Tuesday, February 19, 2008
Performance of Metro social services chief criticized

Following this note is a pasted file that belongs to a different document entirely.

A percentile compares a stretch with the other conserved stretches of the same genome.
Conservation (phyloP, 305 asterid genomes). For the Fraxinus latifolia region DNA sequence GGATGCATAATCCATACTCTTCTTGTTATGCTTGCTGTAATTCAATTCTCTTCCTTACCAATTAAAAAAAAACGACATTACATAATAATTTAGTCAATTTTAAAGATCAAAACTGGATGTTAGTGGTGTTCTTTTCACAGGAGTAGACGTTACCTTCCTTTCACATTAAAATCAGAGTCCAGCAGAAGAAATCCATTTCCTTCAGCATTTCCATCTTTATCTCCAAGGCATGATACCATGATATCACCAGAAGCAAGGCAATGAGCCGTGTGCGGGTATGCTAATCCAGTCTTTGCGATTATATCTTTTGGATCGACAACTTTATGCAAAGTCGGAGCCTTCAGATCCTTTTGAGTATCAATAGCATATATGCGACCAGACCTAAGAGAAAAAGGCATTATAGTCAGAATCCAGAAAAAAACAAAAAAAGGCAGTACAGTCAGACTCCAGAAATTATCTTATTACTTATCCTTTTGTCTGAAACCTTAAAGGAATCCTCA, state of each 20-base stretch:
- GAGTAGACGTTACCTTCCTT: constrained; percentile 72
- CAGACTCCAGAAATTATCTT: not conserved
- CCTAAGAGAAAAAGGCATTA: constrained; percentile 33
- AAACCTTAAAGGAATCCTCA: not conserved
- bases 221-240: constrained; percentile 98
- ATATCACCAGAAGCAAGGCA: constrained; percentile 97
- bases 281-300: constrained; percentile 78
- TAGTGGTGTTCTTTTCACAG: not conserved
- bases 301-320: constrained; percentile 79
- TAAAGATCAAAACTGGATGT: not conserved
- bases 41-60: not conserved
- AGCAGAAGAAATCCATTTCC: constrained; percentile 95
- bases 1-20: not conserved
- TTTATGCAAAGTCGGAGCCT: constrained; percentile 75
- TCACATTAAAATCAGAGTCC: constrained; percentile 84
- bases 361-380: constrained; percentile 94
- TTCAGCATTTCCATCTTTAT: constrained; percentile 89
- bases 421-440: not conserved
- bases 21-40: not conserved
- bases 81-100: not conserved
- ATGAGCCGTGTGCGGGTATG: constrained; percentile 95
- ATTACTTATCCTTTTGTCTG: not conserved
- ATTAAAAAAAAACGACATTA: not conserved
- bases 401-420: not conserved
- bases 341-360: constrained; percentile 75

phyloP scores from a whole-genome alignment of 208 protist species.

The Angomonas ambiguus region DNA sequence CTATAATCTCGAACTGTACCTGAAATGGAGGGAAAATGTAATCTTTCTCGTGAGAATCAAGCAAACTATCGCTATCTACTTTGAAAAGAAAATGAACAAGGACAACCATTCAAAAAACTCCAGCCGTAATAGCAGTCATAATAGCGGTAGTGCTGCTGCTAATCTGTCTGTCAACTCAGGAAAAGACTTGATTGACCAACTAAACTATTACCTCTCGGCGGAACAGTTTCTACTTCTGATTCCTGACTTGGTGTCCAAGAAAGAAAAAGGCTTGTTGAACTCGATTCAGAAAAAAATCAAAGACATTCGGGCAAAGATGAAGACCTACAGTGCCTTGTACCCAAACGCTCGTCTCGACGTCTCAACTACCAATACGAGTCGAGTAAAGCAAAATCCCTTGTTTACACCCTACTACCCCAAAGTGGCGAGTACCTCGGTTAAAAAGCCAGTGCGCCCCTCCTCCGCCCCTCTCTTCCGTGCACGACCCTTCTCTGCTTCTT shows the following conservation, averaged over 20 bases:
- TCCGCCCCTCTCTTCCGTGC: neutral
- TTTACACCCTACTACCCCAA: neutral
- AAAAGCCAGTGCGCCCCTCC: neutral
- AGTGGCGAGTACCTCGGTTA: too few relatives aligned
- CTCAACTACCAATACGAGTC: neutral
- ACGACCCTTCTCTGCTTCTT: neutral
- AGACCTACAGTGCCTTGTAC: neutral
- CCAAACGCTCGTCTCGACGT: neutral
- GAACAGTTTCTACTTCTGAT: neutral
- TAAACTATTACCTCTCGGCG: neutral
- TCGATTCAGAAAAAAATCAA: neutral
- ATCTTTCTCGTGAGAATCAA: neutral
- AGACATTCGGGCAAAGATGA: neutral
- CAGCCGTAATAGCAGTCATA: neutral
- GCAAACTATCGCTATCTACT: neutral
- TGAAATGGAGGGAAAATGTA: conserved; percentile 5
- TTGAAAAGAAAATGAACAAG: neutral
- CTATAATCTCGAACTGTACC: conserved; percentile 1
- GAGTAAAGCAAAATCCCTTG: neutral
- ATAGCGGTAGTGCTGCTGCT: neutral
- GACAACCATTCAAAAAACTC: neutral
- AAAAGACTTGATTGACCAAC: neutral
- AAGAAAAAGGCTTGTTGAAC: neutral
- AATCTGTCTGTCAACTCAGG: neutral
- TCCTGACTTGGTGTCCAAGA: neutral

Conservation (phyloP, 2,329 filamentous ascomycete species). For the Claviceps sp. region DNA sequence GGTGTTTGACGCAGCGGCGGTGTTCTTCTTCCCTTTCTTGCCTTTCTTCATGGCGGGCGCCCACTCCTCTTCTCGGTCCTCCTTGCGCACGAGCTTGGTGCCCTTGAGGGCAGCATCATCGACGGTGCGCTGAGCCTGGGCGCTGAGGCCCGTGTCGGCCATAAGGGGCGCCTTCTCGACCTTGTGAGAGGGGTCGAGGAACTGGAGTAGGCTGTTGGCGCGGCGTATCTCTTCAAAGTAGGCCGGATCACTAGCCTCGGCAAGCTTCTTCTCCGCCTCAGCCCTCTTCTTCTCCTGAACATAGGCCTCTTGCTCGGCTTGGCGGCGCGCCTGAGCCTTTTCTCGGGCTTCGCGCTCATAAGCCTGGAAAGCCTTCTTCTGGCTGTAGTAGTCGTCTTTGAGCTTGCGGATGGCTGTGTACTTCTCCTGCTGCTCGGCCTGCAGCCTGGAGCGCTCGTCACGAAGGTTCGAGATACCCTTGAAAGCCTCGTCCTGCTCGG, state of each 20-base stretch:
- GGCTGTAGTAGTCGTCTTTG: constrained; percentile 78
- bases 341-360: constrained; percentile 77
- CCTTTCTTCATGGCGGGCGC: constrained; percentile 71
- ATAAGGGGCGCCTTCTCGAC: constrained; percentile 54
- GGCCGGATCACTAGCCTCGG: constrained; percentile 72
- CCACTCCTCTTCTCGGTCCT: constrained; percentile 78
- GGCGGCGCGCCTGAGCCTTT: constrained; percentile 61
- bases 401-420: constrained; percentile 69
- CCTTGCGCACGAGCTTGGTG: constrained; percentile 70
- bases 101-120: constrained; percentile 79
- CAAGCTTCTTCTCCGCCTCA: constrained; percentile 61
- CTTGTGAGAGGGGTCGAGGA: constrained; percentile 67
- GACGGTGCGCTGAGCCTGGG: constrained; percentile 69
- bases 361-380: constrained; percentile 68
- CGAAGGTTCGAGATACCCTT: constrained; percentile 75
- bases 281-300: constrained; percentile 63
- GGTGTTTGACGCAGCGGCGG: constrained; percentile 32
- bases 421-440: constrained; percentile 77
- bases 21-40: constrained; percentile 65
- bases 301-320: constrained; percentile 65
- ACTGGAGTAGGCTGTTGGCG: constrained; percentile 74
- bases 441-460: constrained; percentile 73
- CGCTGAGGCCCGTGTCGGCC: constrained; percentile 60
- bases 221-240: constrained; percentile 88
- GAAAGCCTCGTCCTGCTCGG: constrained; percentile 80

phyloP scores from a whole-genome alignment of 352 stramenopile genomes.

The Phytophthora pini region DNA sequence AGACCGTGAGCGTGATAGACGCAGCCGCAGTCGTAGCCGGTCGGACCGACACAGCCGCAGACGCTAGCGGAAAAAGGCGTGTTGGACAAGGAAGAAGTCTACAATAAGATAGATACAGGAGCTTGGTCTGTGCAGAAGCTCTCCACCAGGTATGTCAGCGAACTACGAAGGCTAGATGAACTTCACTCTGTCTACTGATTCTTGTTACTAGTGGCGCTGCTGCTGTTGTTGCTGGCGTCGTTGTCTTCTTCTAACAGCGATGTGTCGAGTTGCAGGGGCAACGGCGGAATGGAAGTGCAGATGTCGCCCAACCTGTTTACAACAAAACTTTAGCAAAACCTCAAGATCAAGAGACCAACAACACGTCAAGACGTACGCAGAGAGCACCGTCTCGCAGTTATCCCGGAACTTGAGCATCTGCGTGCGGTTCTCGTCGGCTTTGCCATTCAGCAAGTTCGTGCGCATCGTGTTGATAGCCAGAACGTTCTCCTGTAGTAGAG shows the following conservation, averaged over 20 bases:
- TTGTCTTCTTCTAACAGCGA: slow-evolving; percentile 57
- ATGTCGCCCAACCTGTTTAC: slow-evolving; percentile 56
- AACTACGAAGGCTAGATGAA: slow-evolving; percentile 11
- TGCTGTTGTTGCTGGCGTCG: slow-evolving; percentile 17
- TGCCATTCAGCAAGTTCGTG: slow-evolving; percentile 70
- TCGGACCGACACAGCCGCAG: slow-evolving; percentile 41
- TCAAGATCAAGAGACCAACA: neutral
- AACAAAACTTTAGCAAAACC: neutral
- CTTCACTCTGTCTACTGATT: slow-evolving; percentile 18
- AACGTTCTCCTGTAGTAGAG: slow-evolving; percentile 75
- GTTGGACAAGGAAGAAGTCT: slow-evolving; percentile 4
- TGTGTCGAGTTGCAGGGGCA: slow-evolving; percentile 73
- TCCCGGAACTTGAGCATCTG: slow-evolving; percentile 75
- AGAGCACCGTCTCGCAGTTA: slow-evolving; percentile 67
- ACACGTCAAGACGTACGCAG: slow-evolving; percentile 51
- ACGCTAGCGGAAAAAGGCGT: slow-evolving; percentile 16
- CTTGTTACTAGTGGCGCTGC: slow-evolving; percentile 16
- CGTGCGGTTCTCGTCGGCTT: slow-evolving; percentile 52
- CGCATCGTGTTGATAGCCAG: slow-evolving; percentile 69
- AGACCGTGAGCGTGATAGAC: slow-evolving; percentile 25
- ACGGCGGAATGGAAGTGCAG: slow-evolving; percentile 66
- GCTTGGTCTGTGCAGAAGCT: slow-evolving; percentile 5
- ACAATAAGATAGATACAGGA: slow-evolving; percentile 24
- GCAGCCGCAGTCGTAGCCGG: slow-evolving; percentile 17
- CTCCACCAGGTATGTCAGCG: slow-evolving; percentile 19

Board meets this week to review controversial director's contract By MICHAEL CASS and JANELL ROSS • Staff Writers (Tennessean) • February 19, 2008 The head of Metro's social services programs, criticized for failing to make recommended changes, may find out this week whether she gets to keep her job. Executive Director Gerri Robinson oversees an agency that works to help the city's poorest residents, especially the elderly, disabled and homeless, through programs such as "meals on wheels" and in-home care for seniors. It has about 90 employees and an $8.7 million budget. Councilman Jim Gotto of Hermitage said Robinson has "totally refused" to carry out a reorganization of services that auditors recommended just before she was hired in 2004. He hopes she's ousted. "Quite frankly, I just don't think she's done a very good job," Gotto said. "Change is very much needed." Robinson defended her leadership, pointing to her department's accreditation last year by a national organization. She said she loves the work, which pays her $123,771 a year. "This is my dream job," she said. The ultimate decision on Robinson's fate will fall to the Social Services Board of Commissioners, which meets Wednesday to review Robinson's performance and contract. Proposal, audit conflict The meeting comes after almost a year of upheaval in the department. Three of seven commissioners resigned last spring after the board voted 3-2 to give Robinson an 8 percent raise. A fourth commissioner also quit for job-related reasons, leaving the body unable to meet for eight months. (Because the board couldn't meet to approve the minutes of the March meeting and Robinson's contract had expired, she actually never received the raise.) Mayor Karl Dean appointed four new commissioners after he took office last fall. The board started meeting again in December. On Dec. 27, Robinson recommended eliminating the department's Planning and Coordination Unit as a way to deal with possible budget cuts in the next fiscal year. The unit works to identify social service needs and develop long-range plans for meeting them. According to the official minutes of the meeting, Robinson explained that the unit isn't required by law and that government's role is "to provide safety net services." But the proposal ran counter to the 2004 audit, which said Social Services should "assume the role of planner and coordinator" and "discontinue being a direct service provider." Dr. Frank Boehm, a new board commissioner, objected to Robinson's idea, saying the planning unit was "vital to (Metro Social Services') business model," according to the minutes. Like most other board members, Boehm declined to comment for this story. But Metro Councilman Erik Cole, who represents part of east Nashville, said Robinson's proposal was "astonishing." "There is a role to play in the coordination of services and needs assessment," said Cole, who serves on a Metro commission working to end chronic homelessness. Cole said the Social Services board's Personnel Committee voted 2-1 last week to recommend that the board give Robinson a three-year contract extension. The possibility of an extension without a "thorough, credentialed evaluation" of Robinson was "very problematic," he said. Assisted in transition Robinson said the department tried to outsource its largest remaining services, nutrition and in-home care for senior citizens, but didn't get much response. "If there's a market out there, and the private sector can pick up the slack, they aren't telling us about it," she said. Gwendolyn K. Harris, chairwoman of the Social Services board, said Robinson has helped the department make the transition from service provider to primarily a research and referral agency. Robinson said the department had 400 employees just five years ago. Harris said Robinson has refused to give in during tumultuous times. "Her job has been hell, to put it mildly, and ours has been a challenge," Harris said. "But I commend her because she stayed in there and stuck with us." Metro Finance Director Rich Riebeling admonished Robinson last month for proposing a list of budget reductions that began with service cuts. But the list was approved by the board at the Dec. 27 meeting, Harris said. "Change is not always perceived as being an improvement," Harris said. Renette Miller, 34, is a single mother of three who lives in south Nashville and works as a home health aide. She describes her experiences with Social Services as mixed. She has been handed off from one agency to another while her finances are dwindling. Miller approached Social Services last month at the suggestion of a church friend. Miller recently had the flu, had to take time off from work and lost several days of pay. She said she'll need help paying her rent March 1. Social Services referred her to the Metro Action Commission, the agency that has taken over immediate family financial assistance. "I think they want to help. They sound like the want to help…," Miller said. "but I've got two weeks before I'm in real trouble."
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